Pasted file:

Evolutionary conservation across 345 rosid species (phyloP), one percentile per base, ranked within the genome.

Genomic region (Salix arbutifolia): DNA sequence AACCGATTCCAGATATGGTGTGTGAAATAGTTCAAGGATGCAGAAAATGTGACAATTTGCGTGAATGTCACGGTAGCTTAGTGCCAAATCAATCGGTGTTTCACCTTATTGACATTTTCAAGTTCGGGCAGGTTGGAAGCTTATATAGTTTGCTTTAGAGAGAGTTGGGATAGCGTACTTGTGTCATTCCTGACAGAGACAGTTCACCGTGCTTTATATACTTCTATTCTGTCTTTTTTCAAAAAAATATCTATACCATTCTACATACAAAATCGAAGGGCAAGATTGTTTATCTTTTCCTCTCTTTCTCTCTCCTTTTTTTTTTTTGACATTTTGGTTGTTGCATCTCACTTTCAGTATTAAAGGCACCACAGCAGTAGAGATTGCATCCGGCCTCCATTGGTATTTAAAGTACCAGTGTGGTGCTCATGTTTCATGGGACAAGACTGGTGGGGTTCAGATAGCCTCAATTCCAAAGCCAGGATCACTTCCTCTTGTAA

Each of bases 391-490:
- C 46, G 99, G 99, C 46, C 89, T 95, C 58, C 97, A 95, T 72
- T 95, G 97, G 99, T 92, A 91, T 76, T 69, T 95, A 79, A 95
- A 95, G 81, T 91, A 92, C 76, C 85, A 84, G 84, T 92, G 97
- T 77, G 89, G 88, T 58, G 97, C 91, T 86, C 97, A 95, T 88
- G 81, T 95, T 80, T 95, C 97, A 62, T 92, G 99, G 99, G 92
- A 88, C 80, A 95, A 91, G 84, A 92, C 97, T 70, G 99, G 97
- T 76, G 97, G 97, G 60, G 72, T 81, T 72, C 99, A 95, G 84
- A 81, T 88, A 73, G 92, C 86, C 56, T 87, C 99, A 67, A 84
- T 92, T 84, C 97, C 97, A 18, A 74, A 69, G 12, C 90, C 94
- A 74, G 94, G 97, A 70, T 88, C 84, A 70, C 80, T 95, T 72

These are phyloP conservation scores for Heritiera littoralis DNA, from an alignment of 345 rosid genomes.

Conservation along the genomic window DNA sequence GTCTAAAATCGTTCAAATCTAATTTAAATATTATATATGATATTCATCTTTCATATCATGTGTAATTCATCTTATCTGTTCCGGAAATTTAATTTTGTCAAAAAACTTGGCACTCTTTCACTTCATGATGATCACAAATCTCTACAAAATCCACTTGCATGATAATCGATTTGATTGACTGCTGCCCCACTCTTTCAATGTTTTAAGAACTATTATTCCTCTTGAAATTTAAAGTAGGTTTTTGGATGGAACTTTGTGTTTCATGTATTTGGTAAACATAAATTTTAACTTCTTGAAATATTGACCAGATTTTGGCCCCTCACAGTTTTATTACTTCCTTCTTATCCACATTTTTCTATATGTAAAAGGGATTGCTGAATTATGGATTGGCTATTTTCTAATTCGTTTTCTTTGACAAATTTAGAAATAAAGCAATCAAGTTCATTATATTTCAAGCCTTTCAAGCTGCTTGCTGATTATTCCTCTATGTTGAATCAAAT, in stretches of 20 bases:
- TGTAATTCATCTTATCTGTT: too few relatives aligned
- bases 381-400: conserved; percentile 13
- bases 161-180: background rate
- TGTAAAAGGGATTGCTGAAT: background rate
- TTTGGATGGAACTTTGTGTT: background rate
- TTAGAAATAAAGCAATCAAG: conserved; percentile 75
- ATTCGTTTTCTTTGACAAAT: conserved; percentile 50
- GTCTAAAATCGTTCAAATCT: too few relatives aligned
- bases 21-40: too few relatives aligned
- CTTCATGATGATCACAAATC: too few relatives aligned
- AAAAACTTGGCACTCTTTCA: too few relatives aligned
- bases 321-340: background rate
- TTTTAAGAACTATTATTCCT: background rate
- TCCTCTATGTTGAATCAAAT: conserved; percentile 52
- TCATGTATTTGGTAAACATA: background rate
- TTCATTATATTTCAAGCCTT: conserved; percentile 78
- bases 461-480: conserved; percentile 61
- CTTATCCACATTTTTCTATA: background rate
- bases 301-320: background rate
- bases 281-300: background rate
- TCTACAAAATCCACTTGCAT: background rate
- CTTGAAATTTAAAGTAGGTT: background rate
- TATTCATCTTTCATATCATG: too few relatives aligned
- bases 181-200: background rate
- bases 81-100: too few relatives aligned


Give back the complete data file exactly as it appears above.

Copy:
Evolutionary conservation across 345 rosid species (phyloP), one percentile per base, ranked within the genome.

Genomic region (Salix arbutifolia): DNA sequence AACCGATTCCAGATATGGTGTGTGAAATAGTTCAAGGATGCAGAAAATGTGACAATTTGCGTGAATGTCACGGTAGCTTAGTGCCAAATCAATCGGTGTTTCACCTTATTGACATTTTCAAGTTCGGGCAGGTTGGAAGCTTATATAGTTTGCTTTAGAGAGAGTTGGGATAGCGTACTTGTGTCATTCCTGACAGAGACAGTTCACCGTGCTTTATATACTTCTATTCTGTCTTTTTTCAAAAAAATATCTATACCATTCTACATACAAAATCGAAGGGCAAGATTGTTTATCTTTTCCTCTCTTTCTCTCTCCTTTTTTTTTTTTGACATTTTGGTTGTTGCATCTCACTTTCAGTATTAAAGGCACCACAGCAGTAGAGATTGCATCCGGCCTCCATTGGTATTTAAAGTACCAGTGTGGTGCTCATGTTTCATGGGACAAGACTGGTGGGGTTCAGATAGCCTCAATTCCAAAGCCAGGATCACTTCCTCTTGTAA

Each of bases 391-490:
- C 46, G 99, G 99, C 46, C 89, T 95, C 58, C 97, A 95, T 72
- T 95, G 97, G 99, T 92, A 91, T 76, T 69, T 95, A 79, A 95
- A 95, G 81, T 91, A 92, C 76, C 85, A 84, G 84, T 92, G 97
- T 77, G 89, G 88, T 58, G 97, C 91, T 86, C 97, A 95, T 88
- G 81, T 95, T 80, T 95, C 97, A 62, T 92, G 99, G 99, G 92
- A 88, C 80, A 95, A 91, G 84, A 92, C 97, T 70, G 99, G 97
- T 76, G 97, G 97, G 60, G 72, T 81, T 72, C 99, A 95, G 84
- A 81, T 88, A 73, G 92, C 86, C 56, T 87, C 99, A 67, A 84
- T 92, T 84, C 97, C 97, A 18, A 74, A 69, G 12, C 90, C 94
- A 74, G 94, G 97, A 70, T 88, C 84, A 70, C 80, T 95, T 72

These are phyloP conservation scores for Heritiera littoralis DNA, from an alignment of 345 rosid genomes.

Conservation along the genomic window DNA sequence GTCTAAAATCGTTCAAATCTAATTTAAATATTATATATGATATTCATCTTTCATATCATGTGTAATTCATCTTATCTGTTCCGGAAATTTAATTTTGTCAAAAAACTTGGCACTCTTTCACTTCATGATGATCACAAATCTCTACAAAATCCACTTGCATGATAATCGATTTGATTGACTGCTGCCCCACTCTTTCAATGTTTTAAGAACTATTATTCCTCTTGAAATTTAAAGTAGGTTTTTGGATGGAACTTTGTGTTTCATGTATTTGGTAAACATAAATTTTAACTTCTTGAAATATTGACCAGATTTTGGCCCCTCACAGTTTTATTACTTCCTTCTTATCCACATTTTTCTATATGTAAAAGGGATTGCTGAATTATGGATTGGCTATTTTCTAATTCGTTTTCTTTGACAAATTTAGAAATAAAGCAATCAAGTTCATTATATTTCAAGCCTTTCAAGCTGCTTGCTGATTATTCCTCTATGTTGAATCAAAT, in stretches of 20 bases:
- TGTAATTCATCTTATCTGTT: too few relatives aligned
- bases 381-400: conserved; percentile 13
- bases 161-180: background rate
- TGTAAAAGGGATTGCTGAAT: background rate
- TTTGGATGGAACTTTGTGTT: background rate
- TTAGAAATAAAGCAATCAAG: conserved; percentile 75
- ATTCGTTTTCTTTGACAAAT: conserved; percentile 50
- GTCTAAAATCGTTCAAATCT: too few relatives aligned
- bases 21-40: too few relatives aligned
- CTTCATGATGATCACAAATC: too few relatives aligned
- AAAAACTTGGCACTCTTTCA: too few relatives aligned
- bases 321-340: background rate
- TTTTAAGAACTATTATTCCT: background rate
- TCCTCTATGTTGAATCAAAT: conserved; percentile 52
- TCATGTATTTGGTAAACATA: background rate
- TTCATTATATTTCAAGCCTT: conserved; percentile 78
- bases 461-480: conserved; percentile 61
- CTTATCCACATTTTTCTATA: background rate
- bases 301-320: background rate
- bases 281-300: background rate
- TCTACAAAATCCACTTGCAT: background rate
- CTTGAAATTTAAAGTAGGTT: background rate
- TATTCATCTTTCATATCATG: too few relatives aligned
- bases 181-200: background rate
- bases 81-100: too few relatives aligned